For larger power consuming loads, three phase (3PH) systems are normally used. The voltage between any two legs of a three system is a sinusoidal AC waveform but the voltage waveform between each successive pair of legs however will be displaced in time by 120 electrical degrees from the other two. This corresponds to 6.67 milliseconds for a 50Hz system.

So assuming the load again is 12kW but this time is connected to 3 phase, we would have 12000 watts over the voltage, times by the square root of 3 or 1.73 for convenience. So the current would be 12000 / 415 X 1.73 = 16.8 amps.

Thyristor firing types and their applications

There are several different ways to control or fire the thyristor (SCR). The firing mode is determined by the electronics mounted on the thyristor (SCR) power controller. The electronics package is called the firing circuit. The two main thyristor categories are: zero voltage crossover firing and non-zero voltage crossover firing. The zero voltage crossover firing category includes a simple on/off and a time proportioned on/off, commonly called burst firing.

Zero Crossover firing mode is used with the logic output typically from a temperature controller and the thyristor operates like a contactor. With zero crossover firing, the power controller is off, if no input signal is present or is fully on, if the input signal is present. There are no other conditions possible. The cycle time is determined by the control device, i.e. a temperature controller. Zero crossover minimises EMC interference due to the fact that the thyristor unit switches ON and OFF at zero volts.

The second type of zero crossover firing is Burst Firing and as its name suggest means that the on or off periods are fixed for a specific cycle time (bursts of on or off). The firing circuit determines how long the power controller should be on for a given control signal. Analogue or proportional input is necessary for burst firing and the number of complete cycles must be specified for 50% power demand. This value can be between 1 and 255 complete cycles, determining the speed of firing. When 1 is specified, the firing mode becomes Single Cycle. The main advantages over on/off solid state control is the unit will accept proportional inputs such as 4-20mA or 0-10V. Proportional inputs allow the process controller to vary the load more accurately as the process changes.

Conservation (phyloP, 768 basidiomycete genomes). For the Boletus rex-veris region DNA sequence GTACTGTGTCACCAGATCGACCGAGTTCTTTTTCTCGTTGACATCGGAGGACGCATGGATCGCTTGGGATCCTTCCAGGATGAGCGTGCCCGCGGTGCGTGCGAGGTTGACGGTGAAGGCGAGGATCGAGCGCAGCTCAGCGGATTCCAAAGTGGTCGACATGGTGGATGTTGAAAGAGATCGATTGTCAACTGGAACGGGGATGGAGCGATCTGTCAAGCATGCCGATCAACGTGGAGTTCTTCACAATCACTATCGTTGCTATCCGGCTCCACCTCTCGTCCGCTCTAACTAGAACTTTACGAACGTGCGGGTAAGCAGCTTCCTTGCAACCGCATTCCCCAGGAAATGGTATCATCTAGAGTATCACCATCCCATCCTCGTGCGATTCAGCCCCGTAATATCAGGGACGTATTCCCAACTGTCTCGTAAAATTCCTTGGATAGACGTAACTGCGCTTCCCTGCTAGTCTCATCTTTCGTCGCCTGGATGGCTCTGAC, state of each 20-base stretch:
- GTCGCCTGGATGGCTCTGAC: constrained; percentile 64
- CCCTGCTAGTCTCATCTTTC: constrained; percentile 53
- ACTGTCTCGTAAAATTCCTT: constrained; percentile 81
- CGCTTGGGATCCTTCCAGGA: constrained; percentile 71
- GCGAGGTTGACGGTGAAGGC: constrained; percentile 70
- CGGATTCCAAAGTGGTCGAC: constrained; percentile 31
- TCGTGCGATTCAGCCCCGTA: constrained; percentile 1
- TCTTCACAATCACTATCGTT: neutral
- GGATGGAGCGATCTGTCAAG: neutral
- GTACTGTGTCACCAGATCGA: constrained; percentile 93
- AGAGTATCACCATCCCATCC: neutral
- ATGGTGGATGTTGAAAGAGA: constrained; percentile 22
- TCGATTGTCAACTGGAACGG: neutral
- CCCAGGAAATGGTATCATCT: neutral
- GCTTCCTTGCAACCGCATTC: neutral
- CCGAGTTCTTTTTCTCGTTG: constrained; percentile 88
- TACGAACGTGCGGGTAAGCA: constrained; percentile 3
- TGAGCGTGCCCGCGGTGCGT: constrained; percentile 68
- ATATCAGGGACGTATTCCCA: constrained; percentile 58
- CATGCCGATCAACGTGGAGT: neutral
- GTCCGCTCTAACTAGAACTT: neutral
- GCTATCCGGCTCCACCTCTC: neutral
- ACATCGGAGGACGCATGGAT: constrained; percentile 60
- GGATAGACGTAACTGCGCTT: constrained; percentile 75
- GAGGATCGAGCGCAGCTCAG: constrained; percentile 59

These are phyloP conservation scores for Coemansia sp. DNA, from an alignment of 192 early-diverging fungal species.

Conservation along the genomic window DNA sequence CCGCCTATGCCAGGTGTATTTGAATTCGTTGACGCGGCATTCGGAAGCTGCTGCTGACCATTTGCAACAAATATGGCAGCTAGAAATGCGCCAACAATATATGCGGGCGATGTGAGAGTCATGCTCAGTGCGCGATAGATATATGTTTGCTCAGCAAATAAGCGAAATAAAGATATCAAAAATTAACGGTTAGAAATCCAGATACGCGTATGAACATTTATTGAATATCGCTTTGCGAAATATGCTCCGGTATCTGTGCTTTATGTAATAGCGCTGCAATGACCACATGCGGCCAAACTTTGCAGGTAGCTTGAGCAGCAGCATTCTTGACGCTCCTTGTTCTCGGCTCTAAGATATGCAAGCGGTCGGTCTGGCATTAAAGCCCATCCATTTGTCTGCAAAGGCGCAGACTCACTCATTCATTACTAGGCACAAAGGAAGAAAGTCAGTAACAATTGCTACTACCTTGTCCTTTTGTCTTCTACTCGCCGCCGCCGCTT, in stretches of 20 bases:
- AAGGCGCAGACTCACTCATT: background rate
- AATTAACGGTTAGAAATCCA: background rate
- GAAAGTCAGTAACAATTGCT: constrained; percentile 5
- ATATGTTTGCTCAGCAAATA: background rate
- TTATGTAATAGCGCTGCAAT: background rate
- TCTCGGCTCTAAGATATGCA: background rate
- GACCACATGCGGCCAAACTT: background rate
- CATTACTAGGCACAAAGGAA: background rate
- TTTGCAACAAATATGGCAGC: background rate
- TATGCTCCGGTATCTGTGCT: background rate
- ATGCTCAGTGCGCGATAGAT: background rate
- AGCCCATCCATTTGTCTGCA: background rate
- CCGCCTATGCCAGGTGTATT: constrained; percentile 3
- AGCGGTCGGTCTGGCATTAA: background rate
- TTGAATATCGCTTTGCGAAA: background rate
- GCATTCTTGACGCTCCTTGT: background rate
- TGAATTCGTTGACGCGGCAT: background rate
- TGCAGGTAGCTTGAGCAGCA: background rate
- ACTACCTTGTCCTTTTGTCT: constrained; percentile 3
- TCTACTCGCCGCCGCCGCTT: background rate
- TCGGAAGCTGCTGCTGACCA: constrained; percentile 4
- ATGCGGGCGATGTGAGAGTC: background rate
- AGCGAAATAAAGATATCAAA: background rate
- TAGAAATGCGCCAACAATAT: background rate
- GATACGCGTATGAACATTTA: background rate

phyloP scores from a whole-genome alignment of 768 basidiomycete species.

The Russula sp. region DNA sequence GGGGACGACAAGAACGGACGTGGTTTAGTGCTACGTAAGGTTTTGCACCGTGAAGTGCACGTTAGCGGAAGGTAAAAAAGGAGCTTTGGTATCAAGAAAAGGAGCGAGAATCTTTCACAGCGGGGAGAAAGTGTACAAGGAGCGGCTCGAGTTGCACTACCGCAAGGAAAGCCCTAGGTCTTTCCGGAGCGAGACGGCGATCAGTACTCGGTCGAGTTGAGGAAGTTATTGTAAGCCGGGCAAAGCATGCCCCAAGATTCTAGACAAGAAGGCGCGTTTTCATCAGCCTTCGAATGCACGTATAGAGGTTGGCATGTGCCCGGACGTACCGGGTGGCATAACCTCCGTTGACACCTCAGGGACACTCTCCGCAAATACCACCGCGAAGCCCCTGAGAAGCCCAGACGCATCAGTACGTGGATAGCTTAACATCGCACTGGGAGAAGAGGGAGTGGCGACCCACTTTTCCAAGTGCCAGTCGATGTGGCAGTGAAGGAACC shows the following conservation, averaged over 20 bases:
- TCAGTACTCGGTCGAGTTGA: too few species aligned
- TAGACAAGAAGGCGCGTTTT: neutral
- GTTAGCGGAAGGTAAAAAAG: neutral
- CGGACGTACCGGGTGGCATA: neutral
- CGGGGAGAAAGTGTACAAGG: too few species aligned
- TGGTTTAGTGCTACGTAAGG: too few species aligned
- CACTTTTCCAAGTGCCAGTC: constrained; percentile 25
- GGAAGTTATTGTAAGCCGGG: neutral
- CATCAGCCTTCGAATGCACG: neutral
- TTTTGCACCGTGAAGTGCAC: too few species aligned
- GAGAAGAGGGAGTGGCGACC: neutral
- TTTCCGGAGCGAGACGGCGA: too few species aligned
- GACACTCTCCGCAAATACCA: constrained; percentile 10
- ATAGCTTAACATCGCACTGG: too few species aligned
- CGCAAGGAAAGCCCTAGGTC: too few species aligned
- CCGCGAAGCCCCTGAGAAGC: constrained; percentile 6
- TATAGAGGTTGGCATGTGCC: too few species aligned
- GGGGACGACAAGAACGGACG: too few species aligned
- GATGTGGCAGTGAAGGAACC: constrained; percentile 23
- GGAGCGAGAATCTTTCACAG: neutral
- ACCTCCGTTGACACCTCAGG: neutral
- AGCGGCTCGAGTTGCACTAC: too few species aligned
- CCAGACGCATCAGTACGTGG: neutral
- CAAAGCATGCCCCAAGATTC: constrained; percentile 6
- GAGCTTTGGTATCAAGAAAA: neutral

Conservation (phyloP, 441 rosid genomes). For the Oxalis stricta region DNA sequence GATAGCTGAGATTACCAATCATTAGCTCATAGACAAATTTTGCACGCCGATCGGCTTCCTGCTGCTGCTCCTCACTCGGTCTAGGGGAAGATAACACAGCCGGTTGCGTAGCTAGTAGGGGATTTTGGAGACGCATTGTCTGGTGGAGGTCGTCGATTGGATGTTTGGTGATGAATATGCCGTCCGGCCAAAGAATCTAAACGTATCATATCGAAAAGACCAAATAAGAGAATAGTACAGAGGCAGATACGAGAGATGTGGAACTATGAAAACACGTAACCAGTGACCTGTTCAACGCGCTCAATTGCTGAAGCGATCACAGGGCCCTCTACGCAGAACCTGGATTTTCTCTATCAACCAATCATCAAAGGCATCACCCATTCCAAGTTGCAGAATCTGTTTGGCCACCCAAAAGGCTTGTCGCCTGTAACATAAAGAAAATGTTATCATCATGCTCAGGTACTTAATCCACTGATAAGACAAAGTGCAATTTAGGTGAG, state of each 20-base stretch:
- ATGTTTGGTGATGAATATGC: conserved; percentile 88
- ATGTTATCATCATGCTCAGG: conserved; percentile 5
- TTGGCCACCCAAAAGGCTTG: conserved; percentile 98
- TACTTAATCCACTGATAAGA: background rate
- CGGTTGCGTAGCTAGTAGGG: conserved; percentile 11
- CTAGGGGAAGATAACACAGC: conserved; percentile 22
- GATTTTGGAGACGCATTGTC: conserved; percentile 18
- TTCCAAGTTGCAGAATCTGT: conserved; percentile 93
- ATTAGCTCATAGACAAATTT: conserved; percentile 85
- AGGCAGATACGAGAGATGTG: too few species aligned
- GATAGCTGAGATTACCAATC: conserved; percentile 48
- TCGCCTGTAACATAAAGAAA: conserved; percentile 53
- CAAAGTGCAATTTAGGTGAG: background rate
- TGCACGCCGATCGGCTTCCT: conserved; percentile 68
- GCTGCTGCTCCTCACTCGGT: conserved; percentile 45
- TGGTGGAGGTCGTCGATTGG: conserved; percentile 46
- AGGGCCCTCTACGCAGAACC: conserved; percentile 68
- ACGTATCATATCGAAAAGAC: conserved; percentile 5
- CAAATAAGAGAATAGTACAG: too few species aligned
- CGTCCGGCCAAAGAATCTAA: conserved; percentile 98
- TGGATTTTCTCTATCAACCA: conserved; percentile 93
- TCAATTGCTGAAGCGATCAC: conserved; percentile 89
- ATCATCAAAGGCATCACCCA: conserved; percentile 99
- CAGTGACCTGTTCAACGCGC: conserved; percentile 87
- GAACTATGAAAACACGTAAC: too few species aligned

Single Cycle is the fastest zero crossing switching method. At 50% input signal, one cycle is ON and one cycle is OFF. At 75%, 3 cycles are ON and one cycle is OFF. If power demand is 76% the unit performs the same as for 75% but every time the unit switches ON the microprocessor divides 76/75 and memorises the ratio. When the sum is one the unit delivers one cycle more to the load. Single Cycle firing is ideal for simple resistance loads and where thermal mass of the load is small or as a low noise alternative to Phase Angle firing with some applications.

Phase Angle controls the power to the load by allowing the thyristor to conduct for part of the AC supply cycle only. The more power required, the more the conduction angle is advanced until virtually the whole cycle is conducting for 100% power. The load power can be adjusted from 0 to 100% as a function of the analogue input signal, normally determined by a temperature controller or potentiometer, phase angle firing is normally used with inductive loads. Filters may need to be used to remove any resulting EMC interference generated and additional features such as soft start and current limit may be required to control the load.

How to select a thyristor for a specific application or load type

Selecting the correct thyristor power controller for your application doesn’t need to become a headache. The first thing to consider is the load and/or element type used. The most common element type is referred to as a fixed or normal resistance type. This element doesn’t change more than 10% in resistance over time or with temperature variations. In our industrial world this accounts for more than 85% of elements used. Typical thyristor firing will be zero crossover either with a DC logic control signal (for zero crossover firing) or an analogue 4-20mA or 0-10V (for burst firing). No other element consideration or protection is really needed, although having the longest cycle time that also controls the load adequately is recommended to extend element life.

For all other load types including variable resistance elements, short-wave infrared lamps, inductive or transformer loads, contacting our friendly technical guys and girls to help choose the right thyristor power controller for your application. Remember we have the right product for all applications.

Advantages of using solid state relays or thyristors over mechanical relays or contactors

Reduced maintenance and operating costs as there are no moving mechanical parts to fail.

Electrically quieter as the device turns on and off at zero volts so doesn’t create RFI interference.

Line distortion is eliminated compared to a mechanical relay.

Finer control and extended heater element life due to shorter cycle times that increase process stability and decrease heater thermal shock.

Heater also shows less expansion and contraction caused by heating and cooling action.